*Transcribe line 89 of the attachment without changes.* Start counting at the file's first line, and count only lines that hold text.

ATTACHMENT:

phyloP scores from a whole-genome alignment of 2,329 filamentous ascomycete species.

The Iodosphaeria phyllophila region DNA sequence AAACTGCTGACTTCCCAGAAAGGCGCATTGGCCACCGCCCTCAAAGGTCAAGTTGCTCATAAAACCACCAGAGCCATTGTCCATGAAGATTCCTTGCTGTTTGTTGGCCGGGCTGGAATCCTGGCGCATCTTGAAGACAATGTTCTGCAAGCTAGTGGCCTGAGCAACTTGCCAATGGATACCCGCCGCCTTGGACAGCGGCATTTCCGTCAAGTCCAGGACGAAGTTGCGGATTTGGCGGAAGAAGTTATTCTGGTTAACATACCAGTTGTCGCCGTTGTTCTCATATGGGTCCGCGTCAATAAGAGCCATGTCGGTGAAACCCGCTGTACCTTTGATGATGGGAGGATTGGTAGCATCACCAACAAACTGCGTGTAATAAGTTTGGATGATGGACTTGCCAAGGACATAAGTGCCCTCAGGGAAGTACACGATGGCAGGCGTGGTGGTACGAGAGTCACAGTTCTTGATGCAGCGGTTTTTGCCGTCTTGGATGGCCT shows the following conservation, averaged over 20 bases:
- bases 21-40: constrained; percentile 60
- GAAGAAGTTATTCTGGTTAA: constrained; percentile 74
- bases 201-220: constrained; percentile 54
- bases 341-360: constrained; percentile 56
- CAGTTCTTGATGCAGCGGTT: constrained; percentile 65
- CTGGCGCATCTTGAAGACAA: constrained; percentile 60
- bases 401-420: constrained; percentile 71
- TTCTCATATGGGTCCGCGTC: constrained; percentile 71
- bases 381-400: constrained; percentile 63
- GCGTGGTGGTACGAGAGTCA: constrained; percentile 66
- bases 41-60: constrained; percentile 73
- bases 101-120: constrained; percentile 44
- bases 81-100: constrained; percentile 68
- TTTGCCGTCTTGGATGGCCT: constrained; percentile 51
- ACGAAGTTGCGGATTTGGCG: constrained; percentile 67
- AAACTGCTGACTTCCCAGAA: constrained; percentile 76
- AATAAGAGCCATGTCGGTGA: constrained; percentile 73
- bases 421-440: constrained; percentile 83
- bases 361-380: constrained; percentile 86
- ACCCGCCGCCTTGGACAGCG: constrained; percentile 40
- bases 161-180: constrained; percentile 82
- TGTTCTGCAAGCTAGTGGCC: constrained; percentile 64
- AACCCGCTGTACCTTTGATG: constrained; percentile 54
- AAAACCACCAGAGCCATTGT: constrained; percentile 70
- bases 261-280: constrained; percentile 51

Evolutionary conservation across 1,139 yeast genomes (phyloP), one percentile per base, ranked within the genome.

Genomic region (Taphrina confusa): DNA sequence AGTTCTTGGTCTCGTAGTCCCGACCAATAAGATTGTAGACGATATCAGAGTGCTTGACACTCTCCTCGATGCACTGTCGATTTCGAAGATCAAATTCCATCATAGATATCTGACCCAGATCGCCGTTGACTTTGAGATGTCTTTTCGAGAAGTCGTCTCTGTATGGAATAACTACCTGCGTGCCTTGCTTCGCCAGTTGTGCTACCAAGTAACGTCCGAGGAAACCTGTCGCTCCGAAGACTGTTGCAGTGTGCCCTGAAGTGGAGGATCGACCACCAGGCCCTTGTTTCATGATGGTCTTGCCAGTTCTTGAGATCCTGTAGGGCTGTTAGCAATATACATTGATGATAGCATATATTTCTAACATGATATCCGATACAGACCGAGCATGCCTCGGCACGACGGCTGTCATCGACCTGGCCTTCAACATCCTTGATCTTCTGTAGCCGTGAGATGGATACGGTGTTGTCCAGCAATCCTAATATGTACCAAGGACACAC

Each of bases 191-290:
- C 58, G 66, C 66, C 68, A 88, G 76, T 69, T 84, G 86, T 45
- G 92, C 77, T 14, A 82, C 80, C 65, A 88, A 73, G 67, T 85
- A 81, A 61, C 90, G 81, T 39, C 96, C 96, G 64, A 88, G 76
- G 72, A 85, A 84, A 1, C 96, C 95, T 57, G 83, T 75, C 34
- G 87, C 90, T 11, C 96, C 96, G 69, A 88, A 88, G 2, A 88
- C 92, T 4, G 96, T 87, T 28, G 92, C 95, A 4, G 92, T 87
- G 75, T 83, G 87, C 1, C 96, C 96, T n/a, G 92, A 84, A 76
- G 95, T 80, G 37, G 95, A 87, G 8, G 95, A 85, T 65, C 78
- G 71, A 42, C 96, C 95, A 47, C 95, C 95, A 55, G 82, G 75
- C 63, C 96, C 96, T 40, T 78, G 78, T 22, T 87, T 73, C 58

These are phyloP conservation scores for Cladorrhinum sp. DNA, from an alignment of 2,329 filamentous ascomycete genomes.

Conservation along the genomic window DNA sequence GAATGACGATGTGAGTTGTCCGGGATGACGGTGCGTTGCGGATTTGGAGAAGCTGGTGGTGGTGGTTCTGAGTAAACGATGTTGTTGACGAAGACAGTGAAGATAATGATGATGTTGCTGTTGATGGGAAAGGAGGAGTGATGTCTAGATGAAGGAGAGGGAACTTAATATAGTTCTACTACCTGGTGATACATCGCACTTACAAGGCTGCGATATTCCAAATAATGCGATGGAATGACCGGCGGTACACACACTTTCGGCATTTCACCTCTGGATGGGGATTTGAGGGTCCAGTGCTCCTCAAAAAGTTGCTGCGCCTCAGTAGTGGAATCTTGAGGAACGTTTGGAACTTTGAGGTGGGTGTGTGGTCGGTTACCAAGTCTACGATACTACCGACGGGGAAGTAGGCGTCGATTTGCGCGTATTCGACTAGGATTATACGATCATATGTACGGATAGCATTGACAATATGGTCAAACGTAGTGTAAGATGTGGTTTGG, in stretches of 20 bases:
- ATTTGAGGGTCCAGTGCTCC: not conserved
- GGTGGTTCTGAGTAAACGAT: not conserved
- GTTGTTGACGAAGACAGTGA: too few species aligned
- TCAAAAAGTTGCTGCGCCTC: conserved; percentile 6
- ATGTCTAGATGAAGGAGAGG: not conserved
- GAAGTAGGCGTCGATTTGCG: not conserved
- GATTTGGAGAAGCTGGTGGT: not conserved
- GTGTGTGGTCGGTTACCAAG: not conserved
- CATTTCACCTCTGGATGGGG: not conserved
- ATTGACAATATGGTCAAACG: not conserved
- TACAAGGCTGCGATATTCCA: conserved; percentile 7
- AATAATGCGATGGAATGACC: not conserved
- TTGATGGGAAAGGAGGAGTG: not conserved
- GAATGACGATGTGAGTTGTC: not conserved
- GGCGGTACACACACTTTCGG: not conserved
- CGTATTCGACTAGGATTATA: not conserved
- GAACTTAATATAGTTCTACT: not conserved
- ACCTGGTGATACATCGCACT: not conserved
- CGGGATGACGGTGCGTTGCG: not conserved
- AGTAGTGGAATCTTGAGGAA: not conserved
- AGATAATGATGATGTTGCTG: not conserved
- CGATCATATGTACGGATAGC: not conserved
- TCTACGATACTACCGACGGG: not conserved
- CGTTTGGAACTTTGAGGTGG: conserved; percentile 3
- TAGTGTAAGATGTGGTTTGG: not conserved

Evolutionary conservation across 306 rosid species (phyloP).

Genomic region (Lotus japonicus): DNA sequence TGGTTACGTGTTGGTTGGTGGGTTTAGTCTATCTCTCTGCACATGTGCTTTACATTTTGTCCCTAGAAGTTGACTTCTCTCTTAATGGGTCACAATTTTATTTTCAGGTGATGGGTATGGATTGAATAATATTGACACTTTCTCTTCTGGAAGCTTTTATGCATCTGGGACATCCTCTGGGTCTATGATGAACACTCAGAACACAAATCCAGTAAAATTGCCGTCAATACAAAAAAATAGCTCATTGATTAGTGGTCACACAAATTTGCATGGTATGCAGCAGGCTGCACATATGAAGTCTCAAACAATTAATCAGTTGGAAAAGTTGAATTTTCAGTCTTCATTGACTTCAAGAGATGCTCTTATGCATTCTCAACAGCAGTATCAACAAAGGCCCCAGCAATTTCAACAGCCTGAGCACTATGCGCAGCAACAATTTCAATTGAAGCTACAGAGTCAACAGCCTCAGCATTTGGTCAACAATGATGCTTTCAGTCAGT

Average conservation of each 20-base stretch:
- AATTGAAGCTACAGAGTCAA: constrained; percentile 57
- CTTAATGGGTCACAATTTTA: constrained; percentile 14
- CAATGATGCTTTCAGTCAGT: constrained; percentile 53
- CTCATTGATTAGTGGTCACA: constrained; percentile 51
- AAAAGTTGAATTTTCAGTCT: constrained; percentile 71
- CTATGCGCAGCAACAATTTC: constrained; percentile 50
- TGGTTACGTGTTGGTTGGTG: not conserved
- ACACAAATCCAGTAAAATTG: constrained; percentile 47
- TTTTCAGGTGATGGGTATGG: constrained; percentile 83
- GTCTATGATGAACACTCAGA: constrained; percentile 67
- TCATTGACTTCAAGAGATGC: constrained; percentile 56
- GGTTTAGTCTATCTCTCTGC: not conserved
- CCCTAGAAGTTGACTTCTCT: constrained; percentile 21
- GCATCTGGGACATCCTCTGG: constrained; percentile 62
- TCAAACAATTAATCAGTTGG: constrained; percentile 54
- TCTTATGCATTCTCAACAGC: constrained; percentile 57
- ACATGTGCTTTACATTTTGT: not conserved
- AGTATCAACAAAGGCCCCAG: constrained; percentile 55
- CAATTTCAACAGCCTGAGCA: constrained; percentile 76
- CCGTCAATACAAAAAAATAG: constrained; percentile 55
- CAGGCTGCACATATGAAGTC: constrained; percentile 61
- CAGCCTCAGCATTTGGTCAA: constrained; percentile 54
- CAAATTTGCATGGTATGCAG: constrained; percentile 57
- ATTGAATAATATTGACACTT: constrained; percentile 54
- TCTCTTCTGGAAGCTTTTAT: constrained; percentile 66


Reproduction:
- CAATTTCAACAGCCTGAGCA: constrained; percentile 76